Cross-laminated timbers (CLTs) are strong and lightweight structural building materials. CLTs are made from renewable wood resources and have significant economic potential as a new value-added product for the United States. However, market penetration has been obstructed by product affordability and lack of availability for use. Previous studies and projects have surveyed opinions of designers and contractors about the adoption of CLTs. No previous study was found that surveyed cost estimators, who serve the essential function of creating economic comparisons of alternative materials in commercial construction. CLTs are not included in these current cost estimation tools and software packages which may be limiting the potential use of CLT in construction.
The purpose of this study was to discover if cost estimation is being used to make structural decisions potentially affecting the marketability of CLT use in construction and building design because of the ability to estimate CLTs adequately. Through the use of a survey, the re-designing of a building, and discussions with subject matter experts, this study examined the knowledge level of cross-laminated timbers of under-surveyed building construction professions and the relationship between cost estimation and structural material choices. Their responses are demonstrating the need for better cost estimation tools for cross-laminated timbers such as inclusion in the Construction Specifications Institute's classification systems in order for CLTs to become a more competitive product. The study concluded that cost estimation is important for CLT market development, because it is being used extensively in the construction industry.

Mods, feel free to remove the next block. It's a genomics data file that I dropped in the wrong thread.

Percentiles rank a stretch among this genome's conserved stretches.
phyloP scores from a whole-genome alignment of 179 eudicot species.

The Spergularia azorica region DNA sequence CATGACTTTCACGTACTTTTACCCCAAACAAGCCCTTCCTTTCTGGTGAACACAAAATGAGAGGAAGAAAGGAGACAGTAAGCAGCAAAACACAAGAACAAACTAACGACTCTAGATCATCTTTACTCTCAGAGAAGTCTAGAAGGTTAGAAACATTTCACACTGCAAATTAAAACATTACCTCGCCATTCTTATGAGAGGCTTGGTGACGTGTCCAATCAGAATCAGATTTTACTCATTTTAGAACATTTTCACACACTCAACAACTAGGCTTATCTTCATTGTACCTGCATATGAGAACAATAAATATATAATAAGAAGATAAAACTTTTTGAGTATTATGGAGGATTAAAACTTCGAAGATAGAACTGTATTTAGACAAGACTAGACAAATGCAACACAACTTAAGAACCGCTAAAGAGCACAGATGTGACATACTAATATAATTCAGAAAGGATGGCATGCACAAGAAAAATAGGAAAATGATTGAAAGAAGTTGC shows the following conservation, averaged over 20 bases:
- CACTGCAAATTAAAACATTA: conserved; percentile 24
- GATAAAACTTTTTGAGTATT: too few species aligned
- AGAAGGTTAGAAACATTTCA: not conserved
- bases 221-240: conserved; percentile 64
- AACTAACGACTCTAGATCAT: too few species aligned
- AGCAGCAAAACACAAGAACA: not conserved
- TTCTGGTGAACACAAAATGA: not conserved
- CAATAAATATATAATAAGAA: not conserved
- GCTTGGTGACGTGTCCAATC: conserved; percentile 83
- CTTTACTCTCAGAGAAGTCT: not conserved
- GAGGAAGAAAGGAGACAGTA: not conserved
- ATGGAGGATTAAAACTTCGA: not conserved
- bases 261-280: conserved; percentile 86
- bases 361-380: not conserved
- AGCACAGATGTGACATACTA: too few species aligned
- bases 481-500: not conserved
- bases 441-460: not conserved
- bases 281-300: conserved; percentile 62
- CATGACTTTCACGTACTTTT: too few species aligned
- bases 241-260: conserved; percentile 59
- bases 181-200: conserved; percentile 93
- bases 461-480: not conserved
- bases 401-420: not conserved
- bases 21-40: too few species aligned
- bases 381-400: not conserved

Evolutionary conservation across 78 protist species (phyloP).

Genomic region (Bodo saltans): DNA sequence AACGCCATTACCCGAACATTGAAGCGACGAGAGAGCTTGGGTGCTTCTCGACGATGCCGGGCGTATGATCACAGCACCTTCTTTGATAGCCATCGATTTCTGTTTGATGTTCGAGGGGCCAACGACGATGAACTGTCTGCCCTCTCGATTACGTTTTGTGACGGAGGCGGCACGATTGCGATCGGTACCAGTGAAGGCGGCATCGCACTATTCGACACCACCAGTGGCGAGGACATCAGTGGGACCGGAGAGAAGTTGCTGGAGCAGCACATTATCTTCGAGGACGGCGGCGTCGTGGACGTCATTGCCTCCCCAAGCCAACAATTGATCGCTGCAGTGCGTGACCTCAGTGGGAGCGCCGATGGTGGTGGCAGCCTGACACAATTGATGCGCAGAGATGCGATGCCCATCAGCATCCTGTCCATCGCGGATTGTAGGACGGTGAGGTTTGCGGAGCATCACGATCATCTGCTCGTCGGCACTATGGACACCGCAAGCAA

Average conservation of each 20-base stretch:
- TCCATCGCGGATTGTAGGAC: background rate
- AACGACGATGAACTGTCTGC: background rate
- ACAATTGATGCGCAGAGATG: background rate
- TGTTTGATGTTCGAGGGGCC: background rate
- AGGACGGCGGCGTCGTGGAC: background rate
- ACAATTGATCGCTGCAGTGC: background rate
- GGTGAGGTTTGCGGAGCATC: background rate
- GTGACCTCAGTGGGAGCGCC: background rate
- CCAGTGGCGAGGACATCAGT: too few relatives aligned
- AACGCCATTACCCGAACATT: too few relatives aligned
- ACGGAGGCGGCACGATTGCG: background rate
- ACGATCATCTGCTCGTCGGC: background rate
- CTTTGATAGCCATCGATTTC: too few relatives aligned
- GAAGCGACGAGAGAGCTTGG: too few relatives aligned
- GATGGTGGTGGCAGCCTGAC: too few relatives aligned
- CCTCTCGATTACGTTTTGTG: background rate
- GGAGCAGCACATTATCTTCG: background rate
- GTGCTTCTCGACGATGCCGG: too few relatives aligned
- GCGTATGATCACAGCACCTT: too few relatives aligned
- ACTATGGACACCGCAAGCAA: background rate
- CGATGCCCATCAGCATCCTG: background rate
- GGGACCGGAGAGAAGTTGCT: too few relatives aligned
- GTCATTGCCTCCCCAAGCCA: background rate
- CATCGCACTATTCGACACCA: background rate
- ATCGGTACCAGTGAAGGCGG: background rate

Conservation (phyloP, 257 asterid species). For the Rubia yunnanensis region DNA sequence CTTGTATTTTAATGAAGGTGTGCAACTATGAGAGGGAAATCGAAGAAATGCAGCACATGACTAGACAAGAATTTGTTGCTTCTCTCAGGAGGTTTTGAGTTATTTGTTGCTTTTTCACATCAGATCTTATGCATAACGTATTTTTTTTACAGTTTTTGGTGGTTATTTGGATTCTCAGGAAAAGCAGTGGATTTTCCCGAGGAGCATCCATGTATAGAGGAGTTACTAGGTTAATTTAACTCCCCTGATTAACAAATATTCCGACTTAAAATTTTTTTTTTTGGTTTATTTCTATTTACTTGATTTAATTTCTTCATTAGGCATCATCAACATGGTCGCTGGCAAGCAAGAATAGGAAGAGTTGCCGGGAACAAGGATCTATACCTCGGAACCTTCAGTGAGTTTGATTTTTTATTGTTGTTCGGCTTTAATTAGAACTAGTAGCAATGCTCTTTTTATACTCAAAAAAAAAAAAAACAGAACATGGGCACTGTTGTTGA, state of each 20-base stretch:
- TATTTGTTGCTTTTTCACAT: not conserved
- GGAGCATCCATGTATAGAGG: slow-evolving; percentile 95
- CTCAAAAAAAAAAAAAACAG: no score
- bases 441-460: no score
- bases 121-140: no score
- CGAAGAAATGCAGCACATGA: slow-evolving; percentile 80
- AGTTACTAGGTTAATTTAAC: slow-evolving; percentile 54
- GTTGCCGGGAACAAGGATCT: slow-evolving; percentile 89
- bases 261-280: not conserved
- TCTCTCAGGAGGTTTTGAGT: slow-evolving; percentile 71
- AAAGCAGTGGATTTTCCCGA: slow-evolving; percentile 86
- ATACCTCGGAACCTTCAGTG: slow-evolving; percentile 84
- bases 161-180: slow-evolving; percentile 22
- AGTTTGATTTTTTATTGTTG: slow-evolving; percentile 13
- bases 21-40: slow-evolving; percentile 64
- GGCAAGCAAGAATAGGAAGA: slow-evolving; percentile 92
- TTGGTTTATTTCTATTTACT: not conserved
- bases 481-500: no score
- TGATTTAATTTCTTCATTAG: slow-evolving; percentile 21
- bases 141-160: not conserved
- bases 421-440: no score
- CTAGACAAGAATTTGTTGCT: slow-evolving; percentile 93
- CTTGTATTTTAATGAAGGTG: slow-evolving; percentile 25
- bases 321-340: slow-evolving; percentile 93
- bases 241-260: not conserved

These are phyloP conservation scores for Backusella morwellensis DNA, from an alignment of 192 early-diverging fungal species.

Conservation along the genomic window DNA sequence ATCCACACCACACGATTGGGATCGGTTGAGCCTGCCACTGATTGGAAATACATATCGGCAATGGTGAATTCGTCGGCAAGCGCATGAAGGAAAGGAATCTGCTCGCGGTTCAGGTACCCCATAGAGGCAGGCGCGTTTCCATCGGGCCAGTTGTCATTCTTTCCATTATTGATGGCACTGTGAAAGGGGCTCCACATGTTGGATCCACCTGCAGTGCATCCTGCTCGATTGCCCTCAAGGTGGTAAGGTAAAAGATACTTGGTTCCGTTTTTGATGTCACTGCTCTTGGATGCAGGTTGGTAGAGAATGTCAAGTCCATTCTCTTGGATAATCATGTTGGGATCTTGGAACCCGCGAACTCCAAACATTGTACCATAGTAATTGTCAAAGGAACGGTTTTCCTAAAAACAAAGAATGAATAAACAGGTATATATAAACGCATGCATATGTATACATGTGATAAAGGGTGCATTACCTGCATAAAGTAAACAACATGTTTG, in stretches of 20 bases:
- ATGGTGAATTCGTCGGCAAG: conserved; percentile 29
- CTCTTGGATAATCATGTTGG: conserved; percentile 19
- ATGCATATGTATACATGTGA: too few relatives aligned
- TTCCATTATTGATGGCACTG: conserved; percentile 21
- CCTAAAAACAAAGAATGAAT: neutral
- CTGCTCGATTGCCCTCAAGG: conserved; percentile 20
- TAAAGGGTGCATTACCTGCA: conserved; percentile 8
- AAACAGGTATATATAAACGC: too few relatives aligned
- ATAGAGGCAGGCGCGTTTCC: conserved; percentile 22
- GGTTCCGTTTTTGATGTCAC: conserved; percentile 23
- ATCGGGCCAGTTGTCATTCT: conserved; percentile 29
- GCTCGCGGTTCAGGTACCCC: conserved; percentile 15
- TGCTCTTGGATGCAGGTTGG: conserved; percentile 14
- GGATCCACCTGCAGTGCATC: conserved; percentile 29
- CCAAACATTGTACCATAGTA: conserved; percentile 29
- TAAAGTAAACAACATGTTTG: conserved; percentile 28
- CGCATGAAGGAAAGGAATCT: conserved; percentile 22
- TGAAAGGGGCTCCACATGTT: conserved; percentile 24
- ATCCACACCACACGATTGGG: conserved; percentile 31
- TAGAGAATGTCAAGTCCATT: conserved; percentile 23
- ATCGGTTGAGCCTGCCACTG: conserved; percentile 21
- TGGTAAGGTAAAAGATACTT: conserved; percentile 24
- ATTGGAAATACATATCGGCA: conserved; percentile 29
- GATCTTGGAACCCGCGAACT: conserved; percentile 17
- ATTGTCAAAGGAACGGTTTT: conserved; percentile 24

Due to the efficiency, sustainability, and advances in firefighting technologies, the allowable height for wood buildings was increased from 4 to 6 storeys in 2015 and will be further increased to 12 storeys in the 2020 edition of the National Building Code of Canada, as a result of the advent and application of mass timber products. To match the development in the industry and the increasing need in the market for highly skilled timber engineers, structural timber design curricula at the university level must evolve to train the next generation of practitioners. At most Canadian universities, structural timber design courses are mainly provided in civil engineering departments. In this study, 31 accredited civil engineering programs in Canada were reviewed for structural wood design content at undergraduate and graduate levels based on two surveys conducted in 2018 and 2020. In the 2018 survey, the percentage of structural timber design content was estimated and compared with other engineering materials (e.g., steel, concrete, and masonry), and a similar survey was repeated in 2020 to determine if any significant changes had occurred. In early 2021, two complementary questionnaires were sent to the instructors of timber-related courses across the country to collect quantitative information, including enrollment statistics, percentage dedicated to timber design in combined material courses, and potential topics deemed critical to support the design of modern timber structures. Based on the responses provided, and also on the availability of resources and the research ongoing, the content for five advanced-level courses is proposed to address the needs of the timber design community. The findings presented in this paper will assist the timber industry, government agencies, and educational institutions in effecting potential changes to university curricula to educate the next generation of timber design professionals who will possess the necessary skills and knowledge to meet the challenges in designing modern mass timber structures.